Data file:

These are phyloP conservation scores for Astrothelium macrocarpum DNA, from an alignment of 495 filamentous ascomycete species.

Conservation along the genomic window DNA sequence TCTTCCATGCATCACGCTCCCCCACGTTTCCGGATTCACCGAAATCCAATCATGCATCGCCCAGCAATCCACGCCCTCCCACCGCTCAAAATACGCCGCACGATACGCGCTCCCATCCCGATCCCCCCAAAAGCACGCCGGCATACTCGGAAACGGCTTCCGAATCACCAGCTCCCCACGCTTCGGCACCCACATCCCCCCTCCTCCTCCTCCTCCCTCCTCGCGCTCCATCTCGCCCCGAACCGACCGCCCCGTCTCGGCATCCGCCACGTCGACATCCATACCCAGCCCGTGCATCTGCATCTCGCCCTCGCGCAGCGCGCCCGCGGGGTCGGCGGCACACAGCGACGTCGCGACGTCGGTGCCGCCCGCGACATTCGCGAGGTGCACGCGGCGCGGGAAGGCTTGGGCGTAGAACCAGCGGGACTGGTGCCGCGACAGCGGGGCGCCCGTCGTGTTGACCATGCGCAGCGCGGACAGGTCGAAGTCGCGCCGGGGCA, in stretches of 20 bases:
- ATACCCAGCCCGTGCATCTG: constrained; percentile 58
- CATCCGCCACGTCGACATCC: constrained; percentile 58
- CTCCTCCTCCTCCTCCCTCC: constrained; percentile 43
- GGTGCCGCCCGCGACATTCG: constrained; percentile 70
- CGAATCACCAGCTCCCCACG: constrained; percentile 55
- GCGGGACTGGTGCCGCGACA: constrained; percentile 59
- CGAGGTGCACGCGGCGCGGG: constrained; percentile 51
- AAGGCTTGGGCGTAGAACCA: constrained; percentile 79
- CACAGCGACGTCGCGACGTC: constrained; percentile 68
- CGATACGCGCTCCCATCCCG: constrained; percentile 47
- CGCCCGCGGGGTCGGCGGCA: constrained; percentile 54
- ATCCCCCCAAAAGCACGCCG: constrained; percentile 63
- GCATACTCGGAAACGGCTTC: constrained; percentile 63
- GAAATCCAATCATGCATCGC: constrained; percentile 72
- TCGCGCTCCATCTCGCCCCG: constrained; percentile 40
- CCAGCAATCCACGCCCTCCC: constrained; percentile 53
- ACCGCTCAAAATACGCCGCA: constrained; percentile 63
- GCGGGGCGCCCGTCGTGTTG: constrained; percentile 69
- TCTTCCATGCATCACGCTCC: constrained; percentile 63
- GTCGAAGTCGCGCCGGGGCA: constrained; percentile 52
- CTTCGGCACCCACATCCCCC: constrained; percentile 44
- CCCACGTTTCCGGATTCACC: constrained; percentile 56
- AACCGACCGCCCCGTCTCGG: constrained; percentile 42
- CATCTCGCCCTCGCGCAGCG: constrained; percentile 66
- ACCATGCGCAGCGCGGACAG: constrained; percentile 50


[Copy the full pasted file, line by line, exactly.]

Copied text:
These are phyloP conservation scores for Astrothelium macrocarpum DNA, from an alignment of 495 filamentous ascomycete species.

Conservation along the genomic window DNA sequence TCTTCCATGCATCACGCTCCCCCACGTTTCCGGATTCACCGAAATCCAATCATGCATCGCCCAGCAATCCACGCCCTCCCACCGCTCAAAATACGCCGCACGATACGCGCTCCCATCCCGATCCCCCCAAAAGCACGCCGGCATACTCGGAAACGGCTTCCGAATCACCAGCTCCCCACGCTTCGGCACCCACATCCCCCCTCCTCCTCCTCCTCCCTCCTCGCGCTCCATCTCGCCCCGAACCGACCGCCCCGTCTCGGCATCCGCCACGTCGACATCCATACCCAGCCCGTGCATCTGCATCTCGCCCTCGCGCAGCGCGCCCGCGGGGTCGGCGGCACACAGCGACGTCGCGACGTCGGTGCCGCCCGCGACATTCGCGAGGTGCACGCGGCGCGGGAAGGCTTGGGCGTAGAACCAGCGGGACTGGTGCCGCGACAGCGGGGCGCCCGTCGTGTTGACCATGCGCAGCGCGGACAGGTCGAAGTCGCGCCGGGGCA, in stretches of 20 bases:
- ATACCCAGCCCGTGCATCTG: constrained; percentile 58
- CATCCGCCACGTCGACATCC: constrained; percentile 58
- CTCCTCCTCCTCCTCCCTCC: constrained; percentile 43
- GGTGCCGCCCGCGACATTCG: constrained; percentile 70
- CGAATCACCAGCTCCCCACG: constrained; percentile 55
- GCGGGACTGGTGCCGCGACA: constrained; percentile 59
- CGAGGTGCACGCGGCGCGGG: constrained; percentile 51
- AAGGCTTGGGCGTAGAACCA: constrained; percentile 79
- CACAGCGACGTCGCGACGTC: constrained; percentile 68
- CGATACGCGCTCCCATCCCG: constrained; percentile 47
- CGCCCGCGGGGTCGGCGGCA: constrained; percentile 54
- ATCCCCCCAAAAGCACGCCG: constrained; percentile 63
- GCATACTCGGAAACGGCTTC: constrained; percentile 63
- GAAATCCAATCATGCATCGC: constrained; percentile 72
- TCGCGCTCCATCTCGCCCCG: constrained; percentile 40
- CCAGCAATCCACGCCCTCCC: constrained; percentile 53
- ACCGCTCAAAATACGCCGCA: constrained; percentile 63
- GCGGGGCGCCCGTCGTGTTG: constrained; percentile 69
- TCTTCCATGCATCACGCTCC: constrained; percentile 63
- GTCGAAGTCGCGCCGGGGCA: constrained; percentile 52
- CTTCGGCACCCACATCCCCC: constrained; percentile 44
- CCCACGTTTCCGGATTCACC: constrained; percentile 56
- AACCGACCGCCCCGTCTCGG: constrained; percentile 42
- CATCTCGCCCTCGCGCAGCG: constrained; percentile 66
- ACCATGCGCAGCGCGGACAG: constrained; percentile 50